Comments (5)
No. 1-5
monkeyarms
monkeyarms

Glad that Mr. Richardson has been able to reconcile most, if not all, of the issues that have troubled him for these many years/decades. #phoenixrising

monkeyarms
monkeyarms

Kevin "James" Richardson, Seattle.....channel 95! If you're as old as I am, you know the tune!!

Dan Raley
Dan Raley

Editor

Know it well

Dan Raley
Dan Raley

Editor

Kevin Richardson adopted a new college football coach in Don James, and James inherited him.

A coaching change  and this was the first for the University of Washington football program in 18 seasons  is not always the most comfortable situation for everyone involved.

The player becomes someone else's recruit and loses that close connection. The new coach more often than not can't wait to use his own players. 

Still in this case, James talked up Richardson, a senior defensive tackle, in a big way when he met with the Sky Writers Tour of conference TV and newspaper reporters who came to size up his 1976 Huskies, his second team in Seattle.

"Kevin is the biggest, strongest and fastest lineman on our team," the coach told them about his most prolific weight lifter, who held the team records. "He's so strong he could probably pick up the end of the building."

However, these fun-loving good times didn't last more than a month. 

Three games into the season, the underachieving Huskies were 1-2 after beating Virginia but losing to Colorado and Indiana, and James was clearly irritated by the 20-13 setback to the Hoosiers, a heavy underdog. 

In the Sunday night team meeting after that game, the UW coach emphatically told his players, "What happened will never happen again. You better be ready to practice."

James proceeded to run the Huskies ragged that week. He also made some lineup changes. He replaced Richardson, a fifth-year senior, with Doug Martin, a true freshman.

Richardson came off the bench for five games before reclaiming the starting job for the final three games, but his psyche had been badly shaken.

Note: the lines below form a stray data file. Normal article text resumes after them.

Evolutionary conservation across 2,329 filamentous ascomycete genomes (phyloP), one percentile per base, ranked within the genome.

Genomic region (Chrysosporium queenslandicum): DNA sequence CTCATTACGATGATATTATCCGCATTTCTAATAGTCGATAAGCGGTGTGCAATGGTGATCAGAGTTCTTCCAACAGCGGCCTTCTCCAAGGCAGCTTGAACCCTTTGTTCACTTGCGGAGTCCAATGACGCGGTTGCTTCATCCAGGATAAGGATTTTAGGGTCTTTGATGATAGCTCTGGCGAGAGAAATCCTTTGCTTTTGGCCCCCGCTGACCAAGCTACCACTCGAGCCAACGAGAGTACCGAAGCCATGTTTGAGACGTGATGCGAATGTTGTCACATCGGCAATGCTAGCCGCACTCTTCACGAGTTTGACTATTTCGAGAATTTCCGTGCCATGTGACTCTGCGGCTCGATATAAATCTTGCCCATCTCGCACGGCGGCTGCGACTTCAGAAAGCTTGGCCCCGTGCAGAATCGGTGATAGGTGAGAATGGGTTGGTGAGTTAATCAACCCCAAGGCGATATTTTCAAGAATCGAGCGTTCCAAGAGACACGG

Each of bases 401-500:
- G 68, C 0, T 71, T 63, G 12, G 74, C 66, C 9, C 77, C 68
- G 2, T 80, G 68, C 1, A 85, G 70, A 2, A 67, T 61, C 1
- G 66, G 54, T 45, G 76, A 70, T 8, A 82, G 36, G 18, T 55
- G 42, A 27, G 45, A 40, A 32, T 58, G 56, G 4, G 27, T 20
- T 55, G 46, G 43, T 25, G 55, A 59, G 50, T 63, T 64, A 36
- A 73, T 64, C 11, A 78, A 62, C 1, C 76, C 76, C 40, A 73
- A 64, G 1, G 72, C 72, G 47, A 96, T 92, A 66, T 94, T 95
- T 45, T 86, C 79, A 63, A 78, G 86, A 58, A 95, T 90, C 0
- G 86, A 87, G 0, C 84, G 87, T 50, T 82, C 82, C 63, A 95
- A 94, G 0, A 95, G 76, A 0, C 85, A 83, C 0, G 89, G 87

This is the final installment about Kevin Richardson, a Husky defensive tackle in 1972-76 for Jim Owens- and James-coached teams, offering an inner glimpse at what can be a complicated existence of hopes, dreams and disappointment in college football.

The 1976 Huskies reunited in 2010. From left, Steve Holzknecht, Mike Nykreim, Russ Vincent, Kevin Richardson, Dan Lloyd and Gordon Bronson.
These Husky athletes from football and track reunited in 2010. From left, Steve Holzknecht, Mike Nykreim, Russ Vincent, Kevin Richardson, Dan Lloyd and Gordon Bronson. Kevin Richardson photo

The Sacramento, California, native went into an emotional tailspin over his temporary demotion and he blamed it on James. He grew to resent the coach. He became suicidal before deciding he wanted to live, but missed a chance at an NFL career. He faulted James for that, too.

Richardson didn't totally get over this football slide until he started writing a book about this part of his life, a full-scale memoir on his football days.  

He has a publishing deal and an agent. He's been writing for 10 years now and it's 90 percent finished. He's enlisted a Hollywood actor friend to write the foreword. 

The manuscript has been titled SIDELINE REDEMPTION Still Standing: After My Fall From Football Grace. 

The writing project has enabled Richardson to come to grips with his unresolved issues, with his estrangement with his Husky coach, with his deep-rooted despair.

After reuniting with teammates in 2010, Richardson sat down and wrote James an 11-page letter. This led to a two-hour phone conversation, with the former player explaining himself and the coach listening to a story he didn't know.

In October that year, Richardson and James met for breakfast in Kirkland, Washington, not far from the coach's residence. They talked for a long time. All was forgiven. Richardson began to write the book. 

James, who always looked out for his players after they were finished playing, apologized for inadvertently sending the player into an unhealthy state of mind. He volunteered to help Richardson sell his book. 

The coach died three years later and his former football player was grateful they were able to meet and talk things out. Richardson feels whole again.

"He stood up for me and, in so doing, it untethered my soul," he said of James, "and ultimately set me free from my dark past with him."

The final chapter shouldn't take long to finish now.

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AimeeAllen
AimeeAllen

I just barely remember the guy or here people of that time period: but always as usual stories like this take me back to the James days. Such a fun period in time. Sad for Kevin in areas. I love that era though.


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